Concepts are tools. A hammer is a tool that can help us build a chair, but a hammer does not resemble a chair. Suffering ensues when we confuse this relationship. If we mistake a hammer for a chair, the outcome will be quite painful, probably involve a trip to the emergency room, and add another object to the hospital worker’s collection of objects removed from inappropriate orifices. That may seem like a painful exaggeration, but pause and think about your life for a moment, and all the suffering that has occurred throughout its long or short term. Seems a little more pertinent, doesn’t it?
Concepts are not bad anymore than hammers are bad, but they can cause suffering when we ignorantly and intentionally mistake our concepts about reality, for reality. Moreover, while a hammer can be used to build a chair, concepts cannot be used to build reality. But because we are all essentially tool-using monkeys, we fall back on our evolution. We use our concepts to build a reality, which is often contrary to the reality. We need to find better ways to use concepts to understand reality.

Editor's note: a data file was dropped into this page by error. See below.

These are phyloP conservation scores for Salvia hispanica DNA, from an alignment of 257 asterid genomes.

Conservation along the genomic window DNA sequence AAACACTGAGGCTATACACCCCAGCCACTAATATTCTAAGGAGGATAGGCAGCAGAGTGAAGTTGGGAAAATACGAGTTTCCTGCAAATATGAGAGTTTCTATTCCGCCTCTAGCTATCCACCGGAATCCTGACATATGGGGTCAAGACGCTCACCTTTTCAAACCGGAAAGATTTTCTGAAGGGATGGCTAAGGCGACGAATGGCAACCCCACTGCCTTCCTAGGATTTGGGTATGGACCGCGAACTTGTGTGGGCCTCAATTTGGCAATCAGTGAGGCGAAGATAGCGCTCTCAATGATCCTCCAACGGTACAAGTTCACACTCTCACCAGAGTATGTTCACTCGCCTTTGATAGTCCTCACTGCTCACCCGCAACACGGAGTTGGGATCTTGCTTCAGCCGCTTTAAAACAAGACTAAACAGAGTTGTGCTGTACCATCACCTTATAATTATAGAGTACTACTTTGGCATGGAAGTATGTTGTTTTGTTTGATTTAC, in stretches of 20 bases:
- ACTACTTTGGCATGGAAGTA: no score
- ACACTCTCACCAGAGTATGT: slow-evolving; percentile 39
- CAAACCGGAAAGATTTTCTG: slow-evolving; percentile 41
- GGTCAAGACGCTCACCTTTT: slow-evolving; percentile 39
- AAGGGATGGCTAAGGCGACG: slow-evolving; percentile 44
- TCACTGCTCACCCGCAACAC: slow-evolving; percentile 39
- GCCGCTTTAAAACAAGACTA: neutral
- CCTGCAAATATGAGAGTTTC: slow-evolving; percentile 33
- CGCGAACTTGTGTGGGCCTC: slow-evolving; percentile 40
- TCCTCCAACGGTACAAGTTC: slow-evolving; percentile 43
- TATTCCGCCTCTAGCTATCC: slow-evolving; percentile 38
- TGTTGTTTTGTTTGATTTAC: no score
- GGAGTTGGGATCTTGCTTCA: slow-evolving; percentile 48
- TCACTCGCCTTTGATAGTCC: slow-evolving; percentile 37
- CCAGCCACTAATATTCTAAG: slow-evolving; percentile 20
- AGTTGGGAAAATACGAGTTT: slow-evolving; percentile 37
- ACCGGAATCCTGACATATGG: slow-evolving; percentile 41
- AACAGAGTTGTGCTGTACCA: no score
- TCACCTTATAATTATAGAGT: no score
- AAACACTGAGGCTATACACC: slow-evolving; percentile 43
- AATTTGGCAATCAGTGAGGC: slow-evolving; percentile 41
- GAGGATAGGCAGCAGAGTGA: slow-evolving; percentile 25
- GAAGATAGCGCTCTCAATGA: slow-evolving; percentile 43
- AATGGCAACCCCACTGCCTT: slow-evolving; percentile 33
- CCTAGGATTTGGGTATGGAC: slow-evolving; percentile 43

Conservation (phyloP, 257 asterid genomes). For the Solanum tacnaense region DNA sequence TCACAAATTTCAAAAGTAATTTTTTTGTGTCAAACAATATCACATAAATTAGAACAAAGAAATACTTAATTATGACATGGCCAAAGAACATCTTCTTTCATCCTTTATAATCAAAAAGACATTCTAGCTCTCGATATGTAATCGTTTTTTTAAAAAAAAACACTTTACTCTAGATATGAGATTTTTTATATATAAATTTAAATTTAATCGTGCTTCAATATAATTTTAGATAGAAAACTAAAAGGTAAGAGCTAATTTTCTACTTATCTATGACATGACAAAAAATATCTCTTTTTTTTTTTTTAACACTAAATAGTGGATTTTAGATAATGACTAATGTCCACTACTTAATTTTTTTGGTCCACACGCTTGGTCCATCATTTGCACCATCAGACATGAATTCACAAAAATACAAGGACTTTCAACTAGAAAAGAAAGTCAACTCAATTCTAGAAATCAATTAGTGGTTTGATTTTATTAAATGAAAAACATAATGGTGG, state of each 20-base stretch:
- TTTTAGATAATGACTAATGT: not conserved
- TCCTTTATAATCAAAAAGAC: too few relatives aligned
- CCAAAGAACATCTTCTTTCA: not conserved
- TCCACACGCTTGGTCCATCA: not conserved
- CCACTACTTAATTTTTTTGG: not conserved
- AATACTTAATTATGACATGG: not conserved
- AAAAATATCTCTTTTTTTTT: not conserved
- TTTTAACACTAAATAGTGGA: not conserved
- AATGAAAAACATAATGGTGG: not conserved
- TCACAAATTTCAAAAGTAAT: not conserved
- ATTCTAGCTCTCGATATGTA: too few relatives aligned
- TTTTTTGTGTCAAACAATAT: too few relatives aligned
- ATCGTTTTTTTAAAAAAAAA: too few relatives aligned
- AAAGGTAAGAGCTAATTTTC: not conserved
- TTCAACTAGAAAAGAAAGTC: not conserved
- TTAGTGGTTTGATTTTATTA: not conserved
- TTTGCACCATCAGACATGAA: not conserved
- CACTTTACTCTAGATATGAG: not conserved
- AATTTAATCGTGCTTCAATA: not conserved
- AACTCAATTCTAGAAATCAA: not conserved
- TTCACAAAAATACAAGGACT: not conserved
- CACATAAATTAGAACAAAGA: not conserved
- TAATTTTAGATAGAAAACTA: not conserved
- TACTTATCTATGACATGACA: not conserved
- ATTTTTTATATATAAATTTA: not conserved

I like to take a deconstructivist stance. The more I study a concept, the more I see through it. The more I categorize my world, the more unnecessary categories become. Through a very slow process of elimination, I am seeking what reality is by discarding what it is not. This approach is often described as a way to understand non-self, by continuously breaking down the self into its component parts and then asking “Am I this?” In the end we are left with emptiness (so I’m told), which is an basic form of interdependence. These things, too are concepts – perhaps, essential, even, but we must understand them as such.
Stop sitting on the hammer.